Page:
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A quadric is a surface of the second order. In a three-dimensional (projective, affine or Euclidean) space a quadric is a set of points whose homogeneous coordinates (with respect to a projective, affine or Cartesian system of coordinates) satisfy a homogeneous equation of degree two:

The bilinear symmetric form

## Contents

#### References

 [1] S.P. Finikov, "Analytic geometry" , Moscow (1952) (In Russian) [2] N.V. Efimov, "A short course of analytical geometry" , Moscow (1967) (In Russian)

#### References

 [a1] H.S.M. Coxeter, "Non-Euclidean geometry" , Univ. Toronto Press (1965) pp. 65–94 [a2] H.S.M. Coxeter, "Introduction to geometry" , Wiley (1963) [a3] M. Berger, "Geometry" , 1–2 , Springer (1987) (Translated from French) [a4] D. Hilbert, S.E. Cohn-Vossen, "Geometry and the imagination" , Chelsea (1952) (Translated from German) [a5] H.F. Baker, "Principles of geometry" , 3. Solid gometry , Cambridge Univ. Press (1961)

A quadric in algebraic geometry is a projective algebraic variety defined by a homogeneous quadratic equation

in the projective space over a ground field .

Suppose further that the ground field is algebraically closed and has characteristic not equal to 2. Let be a quadric in and let be the set of its singular points. Then is the empty set if and only if , where is the rank of the corresponding quadratic form. If is non-empty, then is a cone over a non-degenerate quadric of dimension whose vertex is the projective subspace in of dimension . All quadrics with are projectively equivalent to the quadric

Let be empty and let be a linear subspace of maximal dimension (it is called a generator of the quadric ). Then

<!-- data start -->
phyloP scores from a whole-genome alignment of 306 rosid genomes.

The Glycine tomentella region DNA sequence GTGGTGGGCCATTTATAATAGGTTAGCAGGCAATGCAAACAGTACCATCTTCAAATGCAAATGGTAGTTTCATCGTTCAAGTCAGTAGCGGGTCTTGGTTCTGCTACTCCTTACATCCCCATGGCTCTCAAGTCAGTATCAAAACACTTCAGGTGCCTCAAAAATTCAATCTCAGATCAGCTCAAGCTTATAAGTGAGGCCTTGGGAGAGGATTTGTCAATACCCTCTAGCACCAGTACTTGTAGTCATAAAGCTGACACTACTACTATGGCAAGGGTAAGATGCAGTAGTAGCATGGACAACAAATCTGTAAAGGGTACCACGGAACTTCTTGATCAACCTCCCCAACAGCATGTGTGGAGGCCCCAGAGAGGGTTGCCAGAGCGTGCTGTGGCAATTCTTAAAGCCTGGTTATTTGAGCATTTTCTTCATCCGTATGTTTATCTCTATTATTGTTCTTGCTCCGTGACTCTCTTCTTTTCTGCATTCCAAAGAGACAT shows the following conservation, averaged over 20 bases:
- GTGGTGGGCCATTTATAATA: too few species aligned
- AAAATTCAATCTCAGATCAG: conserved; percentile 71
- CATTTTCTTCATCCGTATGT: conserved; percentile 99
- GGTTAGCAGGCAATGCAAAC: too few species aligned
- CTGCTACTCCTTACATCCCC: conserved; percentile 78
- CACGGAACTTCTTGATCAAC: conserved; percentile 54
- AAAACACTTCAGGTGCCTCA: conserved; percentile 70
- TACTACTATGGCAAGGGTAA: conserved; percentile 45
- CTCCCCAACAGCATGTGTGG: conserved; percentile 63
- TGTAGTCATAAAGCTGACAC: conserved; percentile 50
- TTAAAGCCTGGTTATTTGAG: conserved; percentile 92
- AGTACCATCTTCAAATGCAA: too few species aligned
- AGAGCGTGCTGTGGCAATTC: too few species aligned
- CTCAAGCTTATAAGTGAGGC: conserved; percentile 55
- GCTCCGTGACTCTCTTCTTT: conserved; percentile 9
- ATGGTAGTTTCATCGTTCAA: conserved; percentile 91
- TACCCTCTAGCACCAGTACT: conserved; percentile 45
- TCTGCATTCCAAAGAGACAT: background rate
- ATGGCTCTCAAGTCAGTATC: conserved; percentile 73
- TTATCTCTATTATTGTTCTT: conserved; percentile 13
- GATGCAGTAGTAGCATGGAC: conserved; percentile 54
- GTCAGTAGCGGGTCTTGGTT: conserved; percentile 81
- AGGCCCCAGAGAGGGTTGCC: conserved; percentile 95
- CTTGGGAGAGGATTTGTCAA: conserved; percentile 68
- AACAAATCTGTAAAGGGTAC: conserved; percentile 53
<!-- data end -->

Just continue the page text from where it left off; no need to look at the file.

a) if , then ;

b) if , then .

Furthermore, the family of all subspaces of maximal dimension on is a closed non-singular subset of the Grassmann manifold of subspaces of dimension in . If , , , , are non-intersecting non-singular irreducible rational varieties of the same dimension

while and belong to the same component if and only if

If , then is a non-singular irreducible rational variety of dimension

In case is empty and , ; if , then (where Pic denotes the Picard group).

Every quadric is rational: A birational isomorphism of a quadric with a projective space is determined by stereographic projection of the quadric from some point , . Varieties that are complete intersections of quadrics have been studied from the point of view of birational geometry [3]. Intersections of two quadrics are studied in [2], of three in [4].

Any projective variety can be imbedded in a projective space (for sufficiently large ) so that its image is the intersection (generally incomplete) of the quadrics containing it [1].

The study of quadrics over non-closed fields is closely related to the arithmetic of quadratic forms.

#### References

 [1] D. Mumford, "Varieties defined by quadratic equations" , Questions on algebraic varieties, C.I.M.E. Varenna, 1969 , Cremonese (1970) pp. 29–100 [2] M. Reid, "The complete intersection of two or more quadrics" (1972) (Ph.D. Thesis) [3] V.S. [V.S. Ryaben'kii] Rjabenki, A.F. [A.F. Filippov] Filipov, "Über die stabilität von Differenzgleichungen" , Deutsch. Verlag Wissenschaft. (1960) (Translated from Russian) [4] A.N. Tyurin, "On the intersection of quadrics" Russian Math. Surveys , 30 : 6 (1975) pp. 51–106 Uspekhi Mat. Nauk , 30 : 6 (1975) pp. 51–99

V.A. Iskovskikh